The researchers uncover some interesting data about SHA-1 and passwords in general
CynoSure Prime, a group that classifies itself as a “password research collective” has reverse hashed 320-million passwords from Troy Hunt’s Have I Been Pwned database. The collective, working in conjunction with a pair or other researchers, came away with some interesting information while also commenting on the practicality of blacklisting such a lengthy list of leaked passwords.
Per CynoSure Prime’s post:
Blocking common passwords during account creation has positive effects on the overall password security of a website . While blacklisting 320m leaked passwords might sound like a good idea to further improve password security, it can have unforeseeable consequences on usability (i.e, the level of user frustration). Conventional blacklist approaches typically include the 10k most common passwords to limit online password guessing attack consequences. Until now, there has been no evidence to support which blacklist size provides an optimal balance.
If you’re not a regular part of the infosec community, the only reason you might know CynoSure Prime’s name is because of its works on the Ashley Madison breach a couple of years ago. Even then, CynoSure has only posted a handful of times since 2015. Regardless, the research is impressive. Here are some of the key takeaways.
Also, before we go any further, here’s a functional definition of hashing:
Hashing is the act of transforming a string of characters into a shorter, typically fixed-length value or key. It’s typically used to index and find items in a database, though it does also serve other functions as well.
More Dirt on SHA-1’s Grave
While as many as 15 different hashing algorithms appeared in Hunt’s database, the vast majority of the passwords were hashed with good old SHA-1. SHA-1 was officially outmoded a couple of years ago and then, just to remove any doubt, Google spent millions of dollars and conducted years of research that culminated in a SHA-1 collision last year—that really ended the discussion.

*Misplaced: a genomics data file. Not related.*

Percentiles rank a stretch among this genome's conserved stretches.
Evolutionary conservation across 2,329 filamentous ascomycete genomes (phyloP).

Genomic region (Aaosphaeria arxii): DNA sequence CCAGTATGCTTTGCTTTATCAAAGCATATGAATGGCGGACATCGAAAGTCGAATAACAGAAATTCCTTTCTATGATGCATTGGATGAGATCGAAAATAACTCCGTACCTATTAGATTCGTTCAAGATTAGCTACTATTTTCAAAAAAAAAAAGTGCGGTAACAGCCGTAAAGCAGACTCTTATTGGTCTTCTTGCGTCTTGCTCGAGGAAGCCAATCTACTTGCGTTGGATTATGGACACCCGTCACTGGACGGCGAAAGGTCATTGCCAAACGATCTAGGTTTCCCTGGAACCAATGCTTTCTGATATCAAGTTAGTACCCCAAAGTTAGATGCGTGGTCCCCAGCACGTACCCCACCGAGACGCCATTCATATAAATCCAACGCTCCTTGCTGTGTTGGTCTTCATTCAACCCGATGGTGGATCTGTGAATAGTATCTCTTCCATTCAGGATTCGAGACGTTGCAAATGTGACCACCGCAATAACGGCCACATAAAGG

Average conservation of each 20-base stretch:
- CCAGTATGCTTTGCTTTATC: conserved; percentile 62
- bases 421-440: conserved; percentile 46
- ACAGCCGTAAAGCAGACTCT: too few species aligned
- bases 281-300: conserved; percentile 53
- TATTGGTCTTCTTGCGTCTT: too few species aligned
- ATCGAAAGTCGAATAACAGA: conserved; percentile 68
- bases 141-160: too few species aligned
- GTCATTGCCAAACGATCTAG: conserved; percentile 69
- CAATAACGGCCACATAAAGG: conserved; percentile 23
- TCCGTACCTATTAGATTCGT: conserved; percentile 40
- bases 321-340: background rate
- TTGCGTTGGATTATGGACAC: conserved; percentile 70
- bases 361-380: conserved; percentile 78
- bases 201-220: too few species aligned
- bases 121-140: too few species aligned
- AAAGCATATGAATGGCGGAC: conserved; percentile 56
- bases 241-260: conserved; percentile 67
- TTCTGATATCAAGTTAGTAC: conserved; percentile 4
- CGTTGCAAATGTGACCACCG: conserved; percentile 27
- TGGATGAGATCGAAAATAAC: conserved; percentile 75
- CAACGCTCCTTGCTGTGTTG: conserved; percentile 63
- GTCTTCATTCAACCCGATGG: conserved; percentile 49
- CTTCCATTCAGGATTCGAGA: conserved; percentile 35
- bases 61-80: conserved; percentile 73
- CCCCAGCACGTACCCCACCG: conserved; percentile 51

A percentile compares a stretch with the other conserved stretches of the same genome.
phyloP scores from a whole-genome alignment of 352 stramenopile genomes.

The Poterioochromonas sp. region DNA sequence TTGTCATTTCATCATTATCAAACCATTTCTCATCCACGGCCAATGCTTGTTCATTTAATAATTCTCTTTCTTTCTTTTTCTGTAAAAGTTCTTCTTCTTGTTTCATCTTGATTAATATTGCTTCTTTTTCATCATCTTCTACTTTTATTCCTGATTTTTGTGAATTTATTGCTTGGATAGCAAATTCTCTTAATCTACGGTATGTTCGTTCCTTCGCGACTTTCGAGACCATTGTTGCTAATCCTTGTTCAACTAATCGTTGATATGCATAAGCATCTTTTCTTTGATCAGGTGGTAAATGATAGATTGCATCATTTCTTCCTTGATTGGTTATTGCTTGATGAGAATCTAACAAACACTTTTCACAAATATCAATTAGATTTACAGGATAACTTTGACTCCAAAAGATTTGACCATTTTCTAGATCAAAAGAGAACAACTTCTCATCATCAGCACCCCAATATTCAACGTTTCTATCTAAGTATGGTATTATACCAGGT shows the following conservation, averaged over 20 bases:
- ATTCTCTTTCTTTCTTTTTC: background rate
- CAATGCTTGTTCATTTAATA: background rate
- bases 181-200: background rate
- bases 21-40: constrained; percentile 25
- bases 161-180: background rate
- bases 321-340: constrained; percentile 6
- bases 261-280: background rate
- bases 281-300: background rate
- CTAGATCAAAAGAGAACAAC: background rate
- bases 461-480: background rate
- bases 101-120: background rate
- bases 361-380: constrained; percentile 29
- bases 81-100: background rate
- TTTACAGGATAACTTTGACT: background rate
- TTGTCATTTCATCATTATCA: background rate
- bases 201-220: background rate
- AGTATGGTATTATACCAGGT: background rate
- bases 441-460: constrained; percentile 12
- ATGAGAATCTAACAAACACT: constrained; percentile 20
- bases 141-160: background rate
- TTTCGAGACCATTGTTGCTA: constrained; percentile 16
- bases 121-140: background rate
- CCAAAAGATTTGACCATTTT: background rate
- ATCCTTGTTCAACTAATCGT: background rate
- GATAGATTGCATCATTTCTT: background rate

Which a quick aside, that’s terrifying, Google. The vast majority of us were willing to take the researchers at their word when they said SHA-1 was vulnerable. But you, you dedicated vast resources and brain power to create an outcome that was, to everyone else, just an abstraction at that point. For what? To prove a point? Terrifying.
Anyway, Google will be happy to know that SHA-1 is still very dead.
Out of the roughly 320 million hashes, we were able to recover all but 116 of the SHA-1 hashes, a roughly 99.9999% success rate.
CynoSure was also able to extrapolate further and resolve “nested” hashes, or hashes within hashes, to their plaintext forms. This table breaks down the layout of the different hashes found across Hunt’s data (images courtesy of CynoSure Prime):
Additional Information Contained in Hashes
One of the other issues that CynoSure found was that many of the groups that were originally storing this hashed data – Hunt’s data is compiled from high profile breaches – were also storing additional personal identifying information like email/password combos. Some even contained fragments of whole files.
For what it’s worth, Hunt never intended to include this information in his data release and has pledged to scrub it.
The fact that this information exists comes down to mistakes by the original owners with things like parsing.
Quick Hitter Facts from the Exercise
Here are some of the best quick hitter facts from CynoSure’s research:
- The longest password found was 400 characters
- The shortest password found was 3 characters
- 06& of all passwords were greater than 50 characters
- 67% of all passwords were less than 16 characters
This Was Not Challenging
Perhaps the most notable takeaway is just how powerful some of the tools on the market currently are. Using MDXfind and Hashcat on a quad-core Intel Core i7-6700K system, with four GeForce GTX 1080 GPUs and 64 gigs of memory, the researchers reverse hashed all but 116 of the hashes in under an hour.
What We Hashed Out (For the Skimmers)
Here are the highlights from today’s conversation:
- CynoSure Prime, a “password research collective” did a deep analysis of data made available by researcher Troy Hunt and reverse hashed nearly 320 passwords.
- SHA-1 did not fare well in this exercise, with researchers managing to reverse hash 99.99999% of the SHA-1 data.
- The average password is less than 16 characters.